Hiring loyal people provides a strong return on investment.  It is worth the effort to find and hire them.  Here’s how.

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According to the Great Place to Work Institute, businesses whose employees are deeply satisfied (a key indicator of loyalty) have lower turnover, better safety records, superior job applicants, and stronger marketplace performance than other businesses do. The businesses on Fortune’s list of the one hundred best companies to work for do almost twice as well as those in the Standard & Poor 500 and Russell 3000 indexes.  When a business doesn’t have to spend time, money, and human resources on replacing employees who leave, it can focus on serving its customers and generating revenue.

Loyal employees make the lives of compliance and ethics professionals easier, and they’re a boon to our friends in HR as well.  The following questions will help hiring managers evaluate how loyal a job candidate is likely to be in the organization.

How have you responded at a previous job when a better opportunity with another employer came along?

Even for someone who has just begun his or her career, loyalty doesn’t necessarily mean turning down a job offer. Character is revealed by how one responds to the offer, not whether or not one accepts it.

But suppose a job candidate — let’s call her Emma — works for Nadir Pitchforks, which hasn’t treated her well.  She learns of a similar position that has opened at Acme Halos. Emma is a loyal person and, all things being equal, would rather not to have to switch jobs, but it would be self-defeating to stay with the pitchfork people.  How can Emma show the halo folks that she really is loyal? And how can she avoid bad-mouthing Nadir, which would be unprofessional even if her criticism is justified?

It would be smart for Emma to focus on why Acme’s offer is irresistible, not on why she wants to leave Nadir.  She might also talk about how she has demonstrated loyalty to other employers, perhaps even at Nadir Pitchforks.  (She may have, for example, worked diligently there for quite awhile before problems arose.)  If Emma doesn’t have much work experience, she could talk about other life choices that demonstrate loyalty.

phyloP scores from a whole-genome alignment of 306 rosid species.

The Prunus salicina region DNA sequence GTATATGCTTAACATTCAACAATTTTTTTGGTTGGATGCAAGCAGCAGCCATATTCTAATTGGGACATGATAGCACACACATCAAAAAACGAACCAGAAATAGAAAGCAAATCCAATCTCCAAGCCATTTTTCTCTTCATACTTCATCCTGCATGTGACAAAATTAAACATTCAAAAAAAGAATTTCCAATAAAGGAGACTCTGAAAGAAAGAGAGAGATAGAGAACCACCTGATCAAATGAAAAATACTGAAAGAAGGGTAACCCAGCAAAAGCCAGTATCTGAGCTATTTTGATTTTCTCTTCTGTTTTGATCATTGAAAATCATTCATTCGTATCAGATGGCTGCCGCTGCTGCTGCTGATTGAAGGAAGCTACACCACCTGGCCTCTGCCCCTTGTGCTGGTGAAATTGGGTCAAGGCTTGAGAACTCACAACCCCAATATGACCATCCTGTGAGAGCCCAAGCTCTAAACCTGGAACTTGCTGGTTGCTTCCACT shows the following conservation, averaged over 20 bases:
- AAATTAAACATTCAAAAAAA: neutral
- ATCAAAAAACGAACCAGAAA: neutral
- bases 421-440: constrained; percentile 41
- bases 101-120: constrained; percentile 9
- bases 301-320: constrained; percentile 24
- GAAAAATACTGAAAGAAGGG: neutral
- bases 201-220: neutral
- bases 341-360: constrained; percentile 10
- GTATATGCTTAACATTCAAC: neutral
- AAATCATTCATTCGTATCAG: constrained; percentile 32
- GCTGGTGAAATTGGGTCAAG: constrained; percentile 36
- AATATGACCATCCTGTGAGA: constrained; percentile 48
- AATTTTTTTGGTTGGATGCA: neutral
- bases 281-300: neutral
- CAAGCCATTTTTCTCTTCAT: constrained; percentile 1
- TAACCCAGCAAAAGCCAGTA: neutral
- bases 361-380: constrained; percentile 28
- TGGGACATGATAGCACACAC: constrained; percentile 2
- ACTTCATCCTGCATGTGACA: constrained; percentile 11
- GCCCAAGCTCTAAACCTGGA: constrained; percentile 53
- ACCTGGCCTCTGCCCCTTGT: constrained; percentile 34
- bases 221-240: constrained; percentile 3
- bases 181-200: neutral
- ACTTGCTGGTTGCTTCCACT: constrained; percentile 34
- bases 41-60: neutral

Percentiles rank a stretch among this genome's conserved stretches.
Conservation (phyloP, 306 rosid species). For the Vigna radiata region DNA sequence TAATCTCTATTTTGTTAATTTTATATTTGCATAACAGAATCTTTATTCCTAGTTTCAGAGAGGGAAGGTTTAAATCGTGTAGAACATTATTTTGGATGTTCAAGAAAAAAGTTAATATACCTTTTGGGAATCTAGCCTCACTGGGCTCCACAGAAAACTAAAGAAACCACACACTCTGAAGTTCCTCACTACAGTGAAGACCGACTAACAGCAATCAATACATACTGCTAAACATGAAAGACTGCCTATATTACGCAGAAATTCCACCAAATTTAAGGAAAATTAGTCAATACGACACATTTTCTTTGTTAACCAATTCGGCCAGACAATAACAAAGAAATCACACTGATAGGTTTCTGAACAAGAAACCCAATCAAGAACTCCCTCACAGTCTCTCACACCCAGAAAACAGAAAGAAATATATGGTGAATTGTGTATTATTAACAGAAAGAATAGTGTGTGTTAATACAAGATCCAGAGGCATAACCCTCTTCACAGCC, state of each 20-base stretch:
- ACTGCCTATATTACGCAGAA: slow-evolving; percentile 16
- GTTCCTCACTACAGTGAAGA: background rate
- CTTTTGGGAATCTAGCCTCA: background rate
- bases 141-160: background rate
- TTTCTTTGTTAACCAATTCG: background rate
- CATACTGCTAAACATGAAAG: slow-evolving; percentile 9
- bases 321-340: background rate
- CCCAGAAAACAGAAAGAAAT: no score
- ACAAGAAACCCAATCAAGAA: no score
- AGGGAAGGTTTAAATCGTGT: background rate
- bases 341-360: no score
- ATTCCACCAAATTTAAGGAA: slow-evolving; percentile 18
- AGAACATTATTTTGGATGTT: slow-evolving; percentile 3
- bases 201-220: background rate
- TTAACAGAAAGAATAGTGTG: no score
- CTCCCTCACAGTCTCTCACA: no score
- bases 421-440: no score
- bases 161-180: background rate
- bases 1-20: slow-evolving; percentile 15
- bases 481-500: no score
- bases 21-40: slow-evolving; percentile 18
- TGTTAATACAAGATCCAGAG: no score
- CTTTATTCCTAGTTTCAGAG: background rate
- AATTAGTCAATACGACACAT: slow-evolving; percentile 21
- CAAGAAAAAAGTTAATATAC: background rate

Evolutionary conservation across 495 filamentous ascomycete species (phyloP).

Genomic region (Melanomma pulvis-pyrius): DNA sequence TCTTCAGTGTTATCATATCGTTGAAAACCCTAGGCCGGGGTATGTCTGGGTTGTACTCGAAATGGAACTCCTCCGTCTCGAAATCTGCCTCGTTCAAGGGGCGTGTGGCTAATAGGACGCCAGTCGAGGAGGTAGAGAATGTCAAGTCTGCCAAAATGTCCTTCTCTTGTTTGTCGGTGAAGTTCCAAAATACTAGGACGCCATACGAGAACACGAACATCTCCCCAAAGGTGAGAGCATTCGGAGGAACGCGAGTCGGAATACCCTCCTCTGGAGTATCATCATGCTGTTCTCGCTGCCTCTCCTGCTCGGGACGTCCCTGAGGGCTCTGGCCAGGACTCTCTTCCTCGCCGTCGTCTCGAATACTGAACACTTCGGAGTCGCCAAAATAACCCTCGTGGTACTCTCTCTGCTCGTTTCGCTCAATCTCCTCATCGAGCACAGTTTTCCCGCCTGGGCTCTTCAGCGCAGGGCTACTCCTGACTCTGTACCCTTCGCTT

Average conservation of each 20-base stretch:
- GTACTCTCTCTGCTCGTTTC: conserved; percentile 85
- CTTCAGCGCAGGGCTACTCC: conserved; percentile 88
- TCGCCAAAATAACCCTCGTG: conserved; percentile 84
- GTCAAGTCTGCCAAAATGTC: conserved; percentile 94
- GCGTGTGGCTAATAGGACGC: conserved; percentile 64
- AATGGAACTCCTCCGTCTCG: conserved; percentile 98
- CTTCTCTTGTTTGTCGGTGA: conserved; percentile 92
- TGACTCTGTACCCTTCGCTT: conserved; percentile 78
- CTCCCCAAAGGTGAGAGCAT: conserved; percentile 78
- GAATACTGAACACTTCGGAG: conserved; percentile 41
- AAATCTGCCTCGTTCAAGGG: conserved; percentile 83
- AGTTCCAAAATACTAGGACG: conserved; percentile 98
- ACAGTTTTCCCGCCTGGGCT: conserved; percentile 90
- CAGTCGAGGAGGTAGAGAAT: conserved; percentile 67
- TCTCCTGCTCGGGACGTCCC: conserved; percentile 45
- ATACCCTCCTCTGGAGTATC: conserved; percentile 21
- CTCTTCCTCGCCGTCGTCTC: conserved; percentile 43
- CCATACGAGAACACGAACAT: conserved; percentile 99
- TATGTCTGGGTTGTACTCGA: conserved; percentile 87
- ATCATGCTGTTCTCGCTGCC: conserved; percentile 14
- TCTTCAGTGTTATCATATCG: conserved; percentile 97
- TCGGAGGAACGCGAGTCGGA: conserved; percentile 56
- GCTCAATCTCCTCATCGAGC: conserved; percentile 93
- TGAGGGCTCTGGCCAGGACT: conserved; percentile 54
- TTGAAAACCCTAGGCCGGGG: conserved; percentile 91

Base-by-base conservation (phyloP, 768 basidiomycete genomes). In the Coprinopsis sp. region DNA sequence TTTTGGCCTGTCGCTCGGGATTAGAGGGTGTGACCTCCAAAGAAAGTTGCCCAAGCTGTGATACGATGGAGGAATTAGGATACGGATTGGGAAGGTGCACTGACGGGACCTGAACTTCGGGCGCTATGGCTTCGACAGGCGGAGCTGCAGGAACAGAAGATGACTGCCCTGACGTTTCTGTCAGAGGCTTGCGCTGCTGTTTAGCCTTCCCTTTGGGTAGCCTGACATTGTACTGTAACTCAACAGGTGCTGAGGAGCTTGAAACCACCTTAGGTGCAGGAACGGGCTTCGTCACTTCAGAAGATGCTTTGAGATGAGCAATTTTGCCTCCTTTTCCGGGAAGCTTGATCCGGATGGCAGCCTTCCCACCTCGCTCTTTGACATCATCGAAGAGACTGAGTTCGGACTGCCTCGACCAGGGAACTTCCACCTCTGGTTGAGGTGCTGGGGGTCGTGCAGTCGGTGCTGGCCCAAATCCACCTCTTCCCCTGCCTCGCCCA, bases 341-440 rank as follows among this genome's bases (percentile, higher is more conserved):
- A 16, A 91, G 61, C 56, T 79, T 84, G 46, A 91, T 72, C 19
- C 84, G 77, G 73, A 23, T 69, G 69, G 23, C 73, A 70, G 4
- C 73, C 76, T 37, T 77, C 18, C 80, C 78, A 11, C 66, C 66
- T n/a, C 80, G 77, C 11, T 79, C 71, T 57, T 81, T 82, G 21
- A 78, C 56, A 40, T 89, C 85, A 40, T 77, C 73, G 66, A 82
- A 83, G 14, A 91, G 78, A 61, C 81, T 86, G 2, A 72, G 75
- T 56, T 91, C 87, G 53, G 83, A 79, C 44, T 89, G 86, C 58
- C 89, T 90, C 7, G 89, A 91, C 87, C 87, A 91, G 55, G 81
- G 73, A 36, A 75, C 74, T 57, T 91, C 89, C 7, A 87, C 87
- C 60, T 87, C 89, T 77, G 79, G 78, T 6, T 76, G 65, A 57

Has a valued employee who reported to you ever left the company because of a better opportunity elsewhere? If so, how did you respond to the employee? If not, how would you respond?

I began my career as a professor at the West Virginia University Health Sciences Center. Within a year of my appointment, a prestigious think tank invited me for an interview. It was a tremendous honor, but I worried about being disloyal to my employer and told one of my senior colleagues, David, about my concerns. I’ll never forget how he responded.

“This would be a great opportunity,” David said as he drove me to the airport in Morgantown. “We want the best for you.” That alleviated my anxiety enormously, because had I been offered the job, I could have accepted it knowing that I wasn’t letting the university down. Although I wasn’t offered the position, the whole experience was worth it just to have experienced David’s graciousness. He led by example, and I hope to respond the same way to a younger colleague if the situation ever arises.